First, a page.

Missionaries to Chitwood: 'You're one of us'
The International Mission Board's presidential search committee announced their candidate last November. And Taliaferro admitted at first he was a little underwhelmed since the Chitwoods had not served as IMB missionaries.
"Paul Chitwood? I have no idea who this is," the Southern Baptist missionary, who serves in Arua, Uganda, with his wife Susan and four children, recalled during the Chitwoods' visit last week. "[I'm] trying to find a Facebook page and all that. And to be honest ... our initial thought was we really wanted somebody from the field."
But that was before Chitwood, his wife Michelle and 12-year-old daughter Cai traveled to Uganda to see the work of IMB missionaries like Taliaferro.
"I was inspired and encouraged by that conversation that we had," Taliaferro said. "I'm going to tell everybody, 'you're one of us.'"
The Chitwoods' journey to Arua was just one leg of a weeklong trip that included stops in the capital city of Kampala to meet with missionaries focused on urban ministry and in Jinja to visit the Uganda Baptist Seminary.
"To have the IMB president come all the way to Uganda ... and see what they're doing and pat them on the back was huge," he said. "Our personnel in East Africa probably feel more affirmed than they have felt in a long time."
Missionary Shawna Davis, whose kids refer to Rodgers as "Uncle Kevin," and her husband Daren, an IMB leader over mission work in sub-Saharan Africa, also traveled with the Chitwoods. Shawna said the Chitwoods are part of the family.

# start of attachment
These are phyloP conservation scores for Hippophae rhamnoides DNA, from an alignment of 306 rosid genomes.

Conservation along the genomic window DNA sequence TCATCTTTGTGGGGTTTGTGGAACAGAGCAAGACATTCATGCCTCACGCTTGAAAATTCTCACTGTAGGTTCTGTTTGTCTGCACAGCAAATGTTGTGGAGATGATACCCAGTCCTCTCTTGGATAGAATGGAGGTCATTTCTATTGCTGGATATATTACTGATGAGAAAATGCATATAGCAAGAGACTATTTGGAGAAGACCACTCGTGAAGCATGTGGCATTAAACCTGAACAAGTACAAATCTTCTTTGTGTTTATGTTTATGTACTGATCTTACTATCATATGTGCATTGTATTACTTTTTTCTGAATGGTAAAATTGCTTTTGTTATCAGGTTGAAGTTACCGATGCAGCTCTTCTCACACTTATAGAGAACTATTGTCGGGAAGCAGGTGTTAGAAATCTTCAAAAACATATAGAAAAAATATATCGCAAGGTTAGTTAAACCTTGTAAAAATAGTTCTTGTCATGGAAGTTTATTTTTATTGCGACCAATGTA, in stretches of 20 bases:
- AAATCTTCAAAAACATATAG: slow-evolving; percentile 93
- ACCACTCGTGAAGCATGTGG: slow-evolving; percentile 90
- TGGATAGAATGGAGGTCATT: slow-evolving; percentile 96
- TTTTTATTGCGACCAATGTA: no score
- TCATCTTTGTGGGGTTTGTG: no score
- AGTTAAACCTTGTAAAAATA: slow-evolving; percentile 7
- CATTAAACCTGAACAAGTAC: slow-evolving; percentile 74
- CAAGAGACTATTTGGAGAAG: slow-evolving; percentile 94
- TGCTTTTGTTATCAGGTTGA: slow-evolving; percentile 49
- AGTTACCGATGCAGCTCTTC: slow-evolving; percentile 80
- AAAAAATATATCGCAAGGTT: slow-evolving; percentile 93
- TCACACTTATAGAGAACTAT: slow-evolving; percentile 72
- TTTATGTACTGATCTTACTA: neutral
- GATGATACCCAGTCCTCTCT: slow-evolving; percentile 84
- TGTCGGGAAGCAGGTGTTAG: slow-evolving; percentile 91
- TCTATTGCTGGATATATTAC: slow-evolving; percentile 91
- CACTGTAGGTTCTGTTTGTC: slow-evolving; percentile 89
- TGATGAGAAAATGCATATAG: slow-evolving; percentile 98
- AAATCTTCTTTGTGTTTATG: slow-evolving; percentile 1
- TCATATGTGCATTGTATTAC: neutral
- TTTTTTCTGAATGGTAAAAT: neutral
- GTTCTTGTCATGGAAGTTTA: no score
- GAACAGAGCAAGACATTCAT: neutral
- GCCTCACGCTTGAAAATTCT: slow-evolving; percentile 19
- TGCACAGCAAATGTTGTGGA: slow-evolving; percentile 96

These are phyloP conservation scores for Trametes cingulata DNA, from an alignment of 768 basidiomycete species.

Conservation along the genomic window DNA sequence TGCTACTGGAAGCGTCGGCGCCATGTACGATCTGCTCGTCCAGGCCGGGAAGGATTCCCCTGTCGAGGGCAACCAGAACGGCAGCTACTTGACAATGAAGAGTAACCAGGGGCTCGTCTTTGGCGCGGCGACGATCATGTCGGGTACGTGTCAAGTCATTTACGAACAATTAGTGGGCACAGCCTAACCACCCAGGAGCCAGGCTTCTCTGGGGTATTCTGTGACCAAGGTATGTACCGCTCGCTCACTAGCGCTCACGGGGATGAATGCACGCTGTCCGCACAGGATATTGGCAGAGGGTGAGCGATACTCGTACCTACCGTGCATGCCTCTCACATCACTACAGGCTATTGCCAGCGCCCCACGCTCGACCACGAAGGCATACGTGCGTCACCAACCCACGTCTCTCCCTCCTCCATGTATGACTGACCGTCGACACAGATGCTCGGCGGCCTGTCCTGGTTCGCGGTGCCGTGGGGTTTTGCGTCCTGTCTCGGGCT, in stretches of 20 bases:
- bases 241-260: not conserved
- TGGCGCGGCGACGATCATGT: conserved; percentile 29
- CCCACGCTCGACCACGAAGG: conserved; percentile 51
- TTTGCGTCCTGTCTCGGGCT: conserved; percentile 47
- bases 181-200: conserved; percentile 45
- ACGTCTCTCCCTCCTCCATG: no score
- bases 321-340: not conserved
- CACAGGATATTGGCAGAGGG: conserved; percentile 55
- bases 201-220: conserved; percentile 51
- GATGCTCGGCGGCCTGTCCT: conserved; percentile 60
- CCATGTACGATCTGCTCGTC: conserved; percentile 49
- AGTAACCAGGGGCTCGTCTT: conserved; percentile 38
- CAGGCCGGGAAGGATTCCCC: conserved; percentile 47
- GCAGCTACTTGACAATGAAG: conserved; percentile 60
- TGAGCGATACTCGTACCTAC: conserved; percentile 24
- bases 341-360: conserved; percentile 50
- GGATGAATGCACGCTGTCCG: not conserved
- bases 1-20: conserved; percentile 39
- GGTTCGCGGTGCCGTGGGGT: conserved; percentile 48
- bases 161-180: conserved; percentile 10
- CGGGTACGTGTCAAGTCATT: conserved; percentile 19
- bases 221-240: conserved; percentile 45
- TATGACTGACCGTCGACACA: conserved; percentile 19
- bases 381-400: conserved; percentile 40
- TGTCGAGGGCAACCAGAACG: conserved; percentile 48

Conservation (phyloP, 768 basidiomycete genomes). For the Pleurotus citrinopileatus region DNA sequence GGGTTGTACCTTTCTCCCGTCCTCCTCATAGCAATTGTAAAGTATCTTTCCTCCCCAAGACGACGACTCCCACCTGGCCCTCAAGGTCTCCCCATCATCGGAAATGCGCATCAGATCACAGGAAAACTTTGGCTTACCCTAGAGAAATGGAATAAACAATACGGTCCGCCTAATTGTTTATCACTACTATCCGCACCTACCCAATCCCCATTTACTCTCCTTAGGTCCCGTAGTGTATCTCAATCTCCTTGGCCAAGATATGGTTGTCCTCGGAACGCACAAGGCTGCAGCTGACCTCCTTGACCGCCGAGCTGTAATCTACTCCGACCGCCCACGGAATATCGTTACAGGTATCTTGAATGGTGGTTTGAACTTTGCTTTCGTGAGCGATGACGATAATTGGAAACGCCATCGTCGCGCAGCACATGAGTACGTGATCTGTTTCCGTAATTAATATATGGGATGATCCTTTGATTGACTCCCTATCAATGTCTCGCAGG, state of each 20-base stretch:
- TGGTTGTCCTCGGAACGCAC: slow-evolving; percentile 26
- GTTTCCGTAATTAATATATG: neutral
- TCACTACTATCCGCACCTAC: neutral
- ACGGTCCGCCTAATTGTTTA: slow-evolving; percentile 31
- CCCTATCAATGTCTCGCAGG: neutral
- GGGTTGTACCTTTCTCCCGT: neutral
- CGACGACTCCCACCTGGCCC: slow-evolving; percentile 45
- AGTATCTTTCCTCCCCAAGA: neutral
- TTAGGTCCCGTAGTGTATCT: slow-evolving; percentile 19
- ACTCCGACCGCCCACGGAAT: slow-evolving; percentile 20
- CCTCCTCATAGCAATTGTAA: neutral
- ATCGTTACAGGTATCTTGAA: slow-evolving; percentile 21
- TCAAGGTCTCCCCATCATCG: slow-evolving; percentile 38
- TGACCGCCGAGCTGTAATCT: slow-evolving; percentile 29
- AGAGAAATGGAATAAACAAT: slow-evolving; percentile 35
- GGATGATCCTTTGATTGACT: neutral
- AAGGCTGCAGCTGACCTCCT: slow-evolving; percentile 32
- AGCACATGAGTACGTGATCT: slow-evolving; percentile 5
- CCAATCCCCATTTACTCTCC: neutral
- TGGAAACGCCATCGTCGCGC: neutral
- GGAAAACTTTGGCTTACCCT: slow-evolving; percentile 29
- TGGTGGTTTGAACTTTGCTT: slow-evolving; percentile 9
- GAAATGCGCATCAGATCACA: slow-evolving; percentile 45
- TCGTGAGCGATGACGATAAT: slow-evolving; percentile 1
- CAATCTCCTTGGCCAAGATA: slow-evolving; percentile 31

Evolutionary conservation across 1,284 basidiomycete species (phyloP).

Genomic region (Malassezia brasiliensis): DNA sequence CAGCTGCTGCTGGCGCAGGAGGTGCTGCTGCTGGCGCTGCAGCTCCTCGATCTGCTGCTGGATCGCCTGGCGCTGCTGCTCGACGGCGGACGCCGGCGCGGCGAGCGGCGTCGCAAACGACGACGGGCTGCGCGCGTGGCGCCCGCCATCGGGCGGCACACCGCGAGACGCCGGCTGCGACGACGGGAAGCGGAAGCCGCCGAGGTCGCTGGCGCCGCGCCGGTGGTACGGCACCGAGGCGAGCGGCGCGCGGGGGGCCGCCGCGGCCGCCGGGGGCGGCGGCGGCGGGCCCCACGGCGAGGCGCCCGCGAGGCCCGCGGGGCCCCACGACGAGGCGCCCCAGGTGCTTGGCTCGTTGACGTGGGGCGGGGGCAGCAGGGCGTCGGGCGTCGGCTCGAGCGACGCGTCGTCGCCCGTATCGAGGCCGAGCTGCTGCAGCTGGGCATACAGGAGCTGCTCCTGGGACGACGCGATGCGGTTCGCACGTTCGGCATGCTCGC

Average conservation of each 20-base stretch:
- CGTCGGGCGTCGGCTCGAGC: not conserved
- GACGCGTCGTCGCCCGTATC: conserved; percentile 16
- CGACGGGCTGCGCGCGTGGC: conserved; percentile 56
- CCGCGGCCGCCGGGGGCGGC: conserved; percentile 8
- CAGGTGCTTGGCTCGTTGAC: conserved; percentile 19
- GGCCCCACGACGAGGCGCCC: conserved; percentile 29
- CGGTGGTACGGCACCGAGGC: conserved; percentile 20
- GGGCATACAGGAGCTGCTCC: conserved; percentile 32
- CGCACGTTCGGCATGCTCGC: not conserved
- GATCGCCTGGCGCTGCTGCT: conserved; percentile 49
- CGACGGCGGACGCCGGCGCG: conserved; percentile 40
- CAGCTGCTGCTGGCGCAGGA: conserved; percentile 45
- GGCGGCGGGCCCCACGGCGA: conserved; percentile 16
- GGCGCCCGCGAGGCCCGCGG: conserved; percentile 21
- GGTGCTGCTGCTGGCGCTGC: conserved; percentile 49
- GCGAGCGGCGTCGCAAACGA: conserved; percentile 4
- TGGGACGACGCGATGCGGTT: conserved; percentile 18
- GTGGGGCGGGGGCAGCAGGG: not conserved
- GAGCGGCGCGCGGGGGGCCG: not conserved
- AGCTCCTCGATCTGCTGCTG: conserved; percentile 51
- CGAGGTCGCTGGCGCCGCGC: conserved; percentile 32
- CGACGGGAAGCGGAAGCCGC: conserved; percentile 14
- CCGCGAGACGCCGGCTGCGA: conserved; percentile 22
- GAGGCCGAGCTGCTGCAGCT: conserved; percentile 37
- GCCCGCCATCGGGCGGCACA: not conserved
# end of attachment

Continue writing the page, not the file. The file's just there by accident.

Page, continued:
"We are a missionary family," said Davis, who serves in Nairobi, Kenya. "... That's the way we are choosing to embrace the Chitwoods. We are welcoming them into our family."
Michelle noted her connection with the missionary wives she met. She saw the commitment they share with raising their children, while being actively engaged in the ministry and loving those in their community.
Paul Chitwood noted he saw the trip as his way of "washing the missionaries' feet" and encouraging them.
"I've tried to communicate to our missionaries from day one on the job that Michelle and I come to this role with a goal of serving them," he said.
Whether spending time with missionaries on the dusty roads or on the city streets, Chitwood said he was able to get a snapshot of the obstacles missionaries face every day.
"Every setting was a reminder to me of the unique challenges that our missionaries face and ways that we can help them," he said.
"... It's so important for them to know that we love them enough to be here."